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Baltacha and Ward triumph on good day for Brits

Elena Baltacha celebrates her win
by Vivienne Christie
Tuesday 26 June 2012

While some players feel the pressure of expectation at their home Grand Slams, others thrive with the local support – and that proved especially true as James Ward and Elena Baltacha claimed upset wins over higher-ranked opponents to continue a stunning run of British success at Wimbledon.

With Baltacha stretched to three sets against Italian Karin Knapp and Ward going the distance in a stirring 4-6 6-0 3-6 6-3 6-3 win over world No.36 Pablo Andjubar, the cheering crowd members were especially welcome.

Ward, who only took up tennis at the age of 11, appeared to be on the way to his third loss in Wimbledon’s first round after his Spanish opponent cruised to a 6-4 first set win but the determined 25-year-old turned things around by taking the second set 6-0 in just 21 minutes.  Andujar fought back to claim the third set but Ward refused to be beaten, relying on some huge ground strokes to claim the 4-6, 6-0, 3-6, 6-3, 6-3 win in  three hours and 26 minutes.  

“Wimbledon is the biggest tournament in the world,” said the 173rd-ranked Ward, when asked if he’d just experienced his best-ever win. “He's a top player, you know.  Grass isn't his favourite surface, don't get me wrong, but he's 36 in the world and wins titles on clay for fun. He's a good player and he competes very well.  He didn't give up on anything.  Yeah, it's a massive win.”

The victory was especially encouraging given that Ward entered Wimbledon after a frustrating first-round loss at Queen’s, where he was a semi-finalist last year. “People around me are telling me that you're not too far away.  You've got to keep going.  Keep your head up.  It's not easy, because obviously everyone expected you to do what you did last year at Queen's, so it was a tough couple of weeks,” said Ward, who now meets Mardy Fish in the second round. “It makes the hard work worthwhile.”

The 28-year-old Baltacha, who set up a second round meeting with defending champion Petra Kvitova, surrendered a tight first set to the Italian and then faced the challenge of maintaining focus after Knapp fell early in the second set, and subsequently received several medical treatments for a leg injury.   “When you’re not sure how they are, know what you're gonna do, how you're going to play them, that was a little bit tricky,” Baltacha said.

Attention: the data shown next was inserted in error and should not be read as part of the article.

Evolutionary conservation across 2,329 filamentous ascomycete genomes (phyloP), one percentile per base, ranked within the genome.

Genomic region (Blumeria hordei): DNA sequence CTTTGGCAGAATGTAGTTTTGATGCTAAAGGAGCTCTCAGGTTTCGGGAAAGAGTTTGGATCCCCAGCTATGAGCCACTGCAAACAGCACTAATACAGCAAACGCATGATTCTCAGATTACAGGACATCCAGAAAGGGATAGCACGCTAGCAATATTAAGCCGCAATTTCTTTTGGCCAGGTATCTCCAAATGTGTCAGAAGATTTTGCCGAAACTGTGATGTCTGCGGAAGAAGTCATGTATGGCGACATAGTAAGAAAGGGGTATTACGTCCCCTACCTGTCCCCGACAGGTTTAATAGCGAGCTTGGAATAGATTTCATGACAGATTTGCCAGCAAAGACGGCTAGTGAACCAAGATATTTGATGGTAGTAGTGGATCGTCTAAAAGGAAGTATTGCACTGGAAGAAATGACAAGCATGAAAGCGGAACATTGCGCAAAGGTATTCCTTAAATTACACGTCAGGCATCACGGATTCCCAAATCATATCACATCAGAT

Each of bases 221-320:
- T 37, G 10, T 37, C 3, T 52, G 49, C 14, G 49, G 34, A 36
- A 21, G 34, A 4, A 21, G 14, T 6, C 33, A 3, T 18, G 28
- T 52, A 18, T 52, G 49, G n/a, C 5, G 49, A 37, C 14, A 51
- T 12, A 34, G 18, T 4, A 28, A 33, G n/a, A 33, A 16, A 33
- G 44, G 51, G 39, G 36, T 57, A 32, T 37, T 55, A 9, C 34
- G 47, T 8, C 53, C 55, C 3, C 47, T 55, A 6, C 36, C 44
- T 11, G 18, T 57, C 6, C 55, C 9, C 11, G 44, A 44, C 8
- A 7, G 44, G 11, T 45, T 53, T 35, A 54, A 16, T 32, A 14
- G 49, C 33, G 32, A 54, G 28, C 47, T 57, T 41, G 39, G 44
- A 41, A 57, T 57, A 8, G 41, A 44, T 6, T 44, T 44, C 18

After evening the score with a second set win over Knapp, the world No.101 suffered her own injury problems, receiving treatment on her knee and hip. With her opponent seeming increasingly restricted, however, nothing was going to stop Baltacha from seizing victory in her beloved Grand Slam – which, in 11 appearances, has provided her most emotional tennis experiences.

“[The} first time I played on Centre I remember crying for probably an hour before I went on.  It wasn't because I was scared.  It was because I was just really overwhelmed with the fact that they've put me on such a big court,” said the thrilled Baltcha, who broke Knapp’s serve three times in the final set to take the 4-6, 6-4, 6-0 win.

“You know, because obviously when I was growing up watching Wimbledon and watching all the big stars that were on there, just overwhelmed me the fact that I had an opportunity to be on the same court... the second time I played on it, same thing again. I was just so excited.”

Baltacha, will draw on those memories as she prepares to meet defending champion Kvitova in the second round. “Again, I'll just be very, very excited.  I won't feel scared,” she said. “And plus being at home, home Grand Slam, you get so much support.  You know, it will just be an amazing atmosphere.”

The good news for local players continued as Anne Keothavong defeated Laura Pous-Tio 6-3, 6-3 to set up a second round meeting with Vandeweghe or recent French Open finalist Sara Errani, although Johanna Konta, making her debut for Great Britain at Wimbledon, was unable to survive the shoot-out against Christina McHale when their match resumed at 7-7 in the third set after being delayed overnight.

Jamie Baker pushed Andy Roddick to a first-set tiebreak, with the American holding a 4-2 lead in the second set when play was suspended due to rain and bad light. 


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